Here in the US, there are essentially three wireless networks – AT&T, T-Mobile and Verizon. But you’ve undoubtedly heard of other wireless carriers like Visible, Straight Talk, Google Fi, to name a few. Those are what are known as “MVNO” carriers. But the real question is, what exactly is an MVNO? And should I use one for my phone service? Well, we are going to aim to answer that, and much more in this article. So stay tuned.
What is an MVNO?
An MVNO is a Mobile Virtual Network Operator.
Basically an MVNO is a carrier that doesn’t own the network it runs on. So you might see Straight Talk advertising that it uses the Verizon network. And that’s because it does.
What happens is carriers like AT&T, T-Mobile and Verizon sell access to its service at a wholesale rate. That is also why you can jump on Visible (which also runs on Verizon) for much less than what Verizon would charge you, for the same network.
Some MVNO carriers are owned by these carriers. Like Cricket is owned by AT&T, Metro by T-Mobile is owned by T-Mobile, and Visible is owned by Verizon. While others like Straight Talk, Mint Mobile, Simple Mobile and others are not owned by these carriers.
What it comes down to, is an MVNO is a carrier that runs on one of the three wireless networks available in the US, at a cheaper base-rate.
What are the benefits of using an MVNO?
There are many benefits to using an MVNO over one of the main “host” carriers out there. Of course, the biggest one is the pricing. Typically MVNO’s offer their service at almost the same price as what they pay the host carriers for the service. So you might see unlimited data available from an MVNO for around $30, while Verizon charges you $70 or more for that same unlimited data. Which makes it a no-brainer, right?
Usually cheaper than traditional carriers
As mentioned already, MVNO’s are typically cheaper than traditional carriers. We can find many that offer unlimited talk, text and data for under $50. Almost half of what the traditional carriers would charge you.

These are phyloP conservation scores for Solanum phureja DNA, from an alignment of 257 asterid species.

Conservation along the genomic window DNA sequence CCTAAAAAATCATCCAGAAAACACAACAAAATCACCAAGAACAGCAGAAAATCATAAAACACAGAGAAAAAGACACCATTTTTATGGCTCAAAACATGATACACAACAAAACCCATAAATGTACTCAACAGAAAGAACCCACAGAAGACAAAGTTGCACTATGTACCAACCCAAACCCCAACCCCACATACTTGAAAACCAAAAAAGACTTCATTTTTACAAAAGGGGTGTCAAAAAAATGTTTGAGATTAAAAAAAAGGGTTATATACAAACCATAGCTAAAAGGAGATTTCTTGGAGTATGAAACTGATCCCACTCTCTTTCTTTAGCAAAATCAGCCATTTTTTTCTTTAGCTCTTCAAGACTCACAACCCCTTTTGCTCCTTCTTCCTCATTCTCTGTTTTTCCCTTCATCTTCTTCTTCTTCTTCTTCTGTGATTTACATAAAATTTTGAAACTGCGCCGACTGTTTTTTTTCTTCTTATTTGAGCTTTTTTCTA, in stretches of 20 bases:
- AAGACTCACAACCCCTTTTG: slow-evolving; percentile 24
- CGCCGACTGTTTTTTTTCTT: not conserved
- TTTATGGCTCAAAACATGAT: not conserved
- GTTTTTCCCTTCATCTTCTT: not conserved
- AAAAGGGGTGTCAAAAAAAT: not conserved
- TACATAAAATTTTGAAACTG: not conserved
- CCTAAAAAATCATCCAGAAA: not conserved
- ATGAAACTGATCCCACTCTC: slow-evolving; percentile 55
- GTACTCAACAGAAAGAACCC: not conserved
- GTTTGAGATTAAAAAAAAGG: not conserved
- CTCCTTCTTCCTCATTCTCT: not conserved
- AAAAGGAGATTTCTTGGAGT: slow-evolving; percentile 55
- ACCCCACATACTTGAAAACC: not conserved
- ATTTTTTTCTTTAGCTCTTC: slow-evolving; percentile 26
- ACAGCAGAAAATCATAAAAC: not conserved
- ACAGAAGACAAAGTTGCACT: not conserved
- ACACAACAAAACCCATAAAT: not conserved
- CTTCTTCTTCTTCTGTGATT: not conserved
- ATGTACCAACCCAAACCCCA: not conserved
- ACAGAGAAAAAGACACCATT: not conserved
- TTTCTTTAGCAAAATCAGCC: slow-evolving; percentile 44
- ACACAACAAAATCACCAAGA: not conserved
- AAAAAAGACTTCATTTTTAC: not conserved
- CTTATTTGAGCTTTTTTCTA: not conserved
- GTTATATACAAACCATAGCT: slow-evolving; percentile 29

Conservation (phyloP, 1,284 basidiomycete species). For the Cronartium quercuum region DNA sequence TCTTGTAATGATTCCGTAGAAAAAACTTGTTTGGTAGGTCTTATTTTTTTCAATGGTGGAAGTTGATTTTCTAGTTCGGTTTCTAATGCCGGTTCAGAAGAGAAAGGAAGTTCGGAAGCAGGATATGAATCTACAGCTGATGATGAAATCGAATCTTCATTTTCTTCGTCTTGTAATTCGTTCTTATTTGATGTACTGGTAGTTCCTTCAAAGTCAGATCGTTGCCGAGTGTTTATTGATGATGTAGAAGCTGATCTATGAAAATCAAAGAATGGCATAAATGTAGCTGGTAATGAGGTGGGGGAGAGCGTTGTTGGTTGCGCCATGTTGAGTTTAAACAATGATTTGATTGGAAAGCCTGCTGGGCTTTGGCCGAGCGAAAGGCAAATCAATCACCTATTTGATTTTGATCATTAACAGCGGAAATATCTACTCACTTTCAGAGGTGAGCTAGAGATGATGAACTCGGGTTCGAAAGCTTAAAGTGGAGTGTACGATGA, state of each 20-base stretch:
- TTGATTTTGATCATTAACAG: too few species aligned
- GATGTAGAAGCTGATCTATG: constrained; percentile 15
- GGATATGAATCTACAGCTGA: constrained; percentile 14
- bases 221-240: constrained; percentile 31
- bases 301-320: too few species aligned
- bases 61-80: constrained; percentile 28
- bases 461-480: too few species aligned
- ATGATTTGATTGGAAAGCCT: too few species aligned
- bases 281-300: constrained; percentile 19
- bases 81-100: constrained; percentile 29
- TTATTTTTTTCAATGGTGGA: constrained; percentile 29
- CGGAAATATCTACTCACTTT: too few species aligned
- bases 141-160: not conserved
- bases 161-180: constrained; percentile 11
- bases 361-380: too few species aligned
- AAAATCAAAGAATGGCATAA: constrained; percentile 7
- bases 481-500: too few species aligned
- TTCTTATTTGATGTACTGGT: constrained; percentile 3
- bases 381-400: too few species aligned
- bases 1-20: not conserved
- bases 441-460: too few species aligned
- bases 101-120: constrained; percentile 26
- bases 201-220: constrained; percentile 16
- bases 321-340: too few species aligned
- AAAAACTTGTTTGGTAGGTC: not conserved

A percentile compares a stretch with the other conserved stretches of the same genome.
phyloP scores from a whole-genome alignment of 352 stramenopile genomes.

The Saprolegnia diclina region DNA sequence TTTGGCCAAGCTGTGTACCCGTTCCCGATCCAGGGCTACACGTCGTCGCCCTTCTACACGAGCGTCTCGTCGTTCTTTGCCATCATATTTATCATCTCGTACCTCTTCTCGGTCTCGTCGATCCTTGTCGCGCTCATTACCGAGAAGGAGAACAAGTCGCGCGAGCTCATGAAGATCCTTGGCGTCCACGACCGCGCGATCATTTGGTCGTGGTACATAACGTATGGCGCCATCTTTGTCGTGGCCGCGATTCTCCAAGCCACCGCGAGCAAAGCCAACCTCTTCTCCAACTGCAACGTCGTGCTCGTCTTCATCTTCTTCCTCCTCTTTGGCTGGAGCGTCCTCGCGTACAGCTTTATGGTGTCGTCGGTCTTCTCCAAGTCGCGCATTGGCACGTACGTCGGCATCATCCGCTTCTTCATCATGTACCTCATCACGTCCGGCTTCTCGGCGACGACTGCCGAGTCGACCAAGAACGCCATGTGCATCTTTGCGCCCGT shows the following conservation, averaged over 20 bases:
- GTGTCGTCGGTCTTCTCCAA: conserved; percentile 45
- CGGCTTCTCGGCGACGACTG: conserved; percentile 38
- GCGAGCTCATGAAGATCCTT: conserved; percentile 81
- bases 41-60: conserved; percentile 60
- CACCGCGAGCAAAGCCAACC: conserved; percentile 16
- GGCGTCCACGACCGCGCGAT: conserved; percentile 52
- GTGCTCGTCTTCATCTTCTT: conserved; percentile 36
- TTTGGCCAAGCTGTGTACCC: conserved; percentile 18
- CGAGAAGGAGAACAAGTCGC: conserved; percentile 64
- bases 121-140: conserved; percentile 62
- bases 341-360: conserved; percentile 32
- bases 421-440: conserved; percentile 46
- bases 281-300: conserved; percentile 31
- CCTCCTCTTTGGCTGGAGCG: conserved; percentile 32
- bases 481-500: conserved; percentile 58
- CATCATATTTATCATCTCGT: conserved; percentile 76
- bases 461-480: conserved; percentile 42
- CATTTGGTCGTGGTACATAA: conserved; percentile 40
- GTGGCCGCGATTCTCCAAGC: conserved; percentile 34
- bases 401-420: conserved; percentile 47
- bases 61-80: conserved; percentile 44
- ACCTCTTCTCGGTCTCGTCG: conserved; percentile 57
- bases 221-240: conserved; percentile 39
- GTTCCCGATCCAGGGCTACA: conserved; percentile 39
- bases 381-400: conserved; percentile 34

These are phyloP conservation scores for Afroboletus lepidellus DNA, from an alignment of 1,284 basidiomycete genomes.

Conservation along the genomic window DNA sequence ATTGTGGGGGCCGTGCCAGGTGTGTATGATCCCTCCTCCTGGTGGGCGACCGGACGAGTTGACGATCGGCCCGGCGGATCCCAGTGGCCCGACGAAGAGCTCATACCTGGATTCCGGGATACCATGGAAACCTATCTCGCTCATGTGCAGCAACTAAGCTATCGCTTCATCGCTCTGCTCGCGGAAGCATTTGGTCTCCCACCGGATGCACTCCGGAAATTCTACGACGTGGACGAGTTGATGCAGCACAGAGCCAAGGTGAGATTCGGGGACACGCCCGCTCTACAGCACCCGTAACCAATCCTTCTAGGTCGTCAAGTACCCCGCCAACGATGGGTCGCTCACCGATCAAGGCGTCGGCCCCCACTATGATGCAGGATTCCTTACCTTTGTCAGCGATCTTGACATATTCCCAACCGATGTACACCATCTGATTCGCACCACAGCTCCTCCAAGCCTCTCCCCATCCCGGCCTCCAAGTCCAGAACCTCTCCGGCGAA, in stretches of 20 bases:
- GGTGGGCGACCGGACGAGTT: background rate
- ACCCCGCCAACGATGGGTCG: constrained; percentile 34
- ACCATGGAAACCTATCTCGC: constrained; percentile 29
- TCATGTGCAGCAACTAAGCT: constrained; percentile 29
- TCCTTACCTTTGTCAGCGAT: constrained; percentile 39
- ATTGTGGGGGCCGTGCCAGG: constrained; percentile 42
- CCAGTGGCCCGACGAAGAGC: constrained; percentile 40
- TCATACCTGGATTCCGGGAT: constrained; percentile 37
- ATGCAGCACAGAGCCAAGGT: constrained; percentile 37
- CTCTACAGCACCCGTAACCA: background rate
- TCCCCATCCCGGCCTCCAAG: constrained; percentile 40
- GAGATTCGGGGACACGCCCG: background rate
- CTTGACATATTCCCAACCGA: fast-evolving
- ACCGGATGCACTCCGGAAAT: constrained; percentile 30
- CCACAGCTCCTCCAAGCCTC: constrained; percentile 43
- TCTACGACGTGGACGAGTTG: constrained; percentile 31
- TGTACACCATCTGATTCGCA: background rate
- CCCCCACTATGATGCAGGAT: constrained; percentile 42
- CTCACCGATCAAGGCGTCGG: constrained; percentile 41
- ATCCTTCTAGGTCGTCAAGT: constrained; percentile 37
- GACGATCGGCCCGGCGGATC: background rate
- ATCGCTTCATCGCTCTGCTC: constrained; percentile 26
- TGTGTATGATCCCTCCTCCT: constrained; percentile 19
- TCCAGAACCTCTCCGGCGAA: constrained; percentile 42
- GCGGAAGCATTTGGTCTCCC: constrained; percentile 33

There are some drawbacks to using an MVNO though. For example, if you were to sign up for Visible, to get access to Verizon’s network, you would not get the Disney+ bundle or Apple Music included in your monthly plan. You would also be lower on the tower, in busy areas. Which means you are more likely to see slower speeds than someone on Verizon in the same area. But unless you live in New York City, Chicago or Los Angeles, and are in the proper city, you likely won’t notice this.
You’d have to weigh the pro’s and con’s when it comes to pricing on MVNOs versus a traditional carrier. If you travel a lot, then coverage and speeds likely matter more. But if you work from home and don’t travel much, then pricing is likely better for you.
Ability to bring your own phone
Some MVNOs are only BYOP carriers. Where they don’t sell any phones, and you’ll have to buy one unlocked or bring your current phone over. Since most phones that are unlocked support AT&T, T-Mobile and Verizon, it doesn’t really matter which phone you get. But do make sure that it is SIM unlocked. Otherwise, it may not work.
This gives you the option to get whatever phone you want, instead of just ones available on your carrier. But that also means that you can’t finance the phone through your carrier. However, if you buy through some manufacturer’s websites, like Samsung, you can finance your phone that way. Instead of paying full price upfront. But that also helps to keep your monthly bill lower.
Could work on more than one network
While most MVNO carriers work on a single network, there are a few that will work on multiple networks. Like Google Fi. Which works on T-Mobile and US Cellular in the US, it also works to automatically switch between these two networks. So you get the best coverage and speed at all time.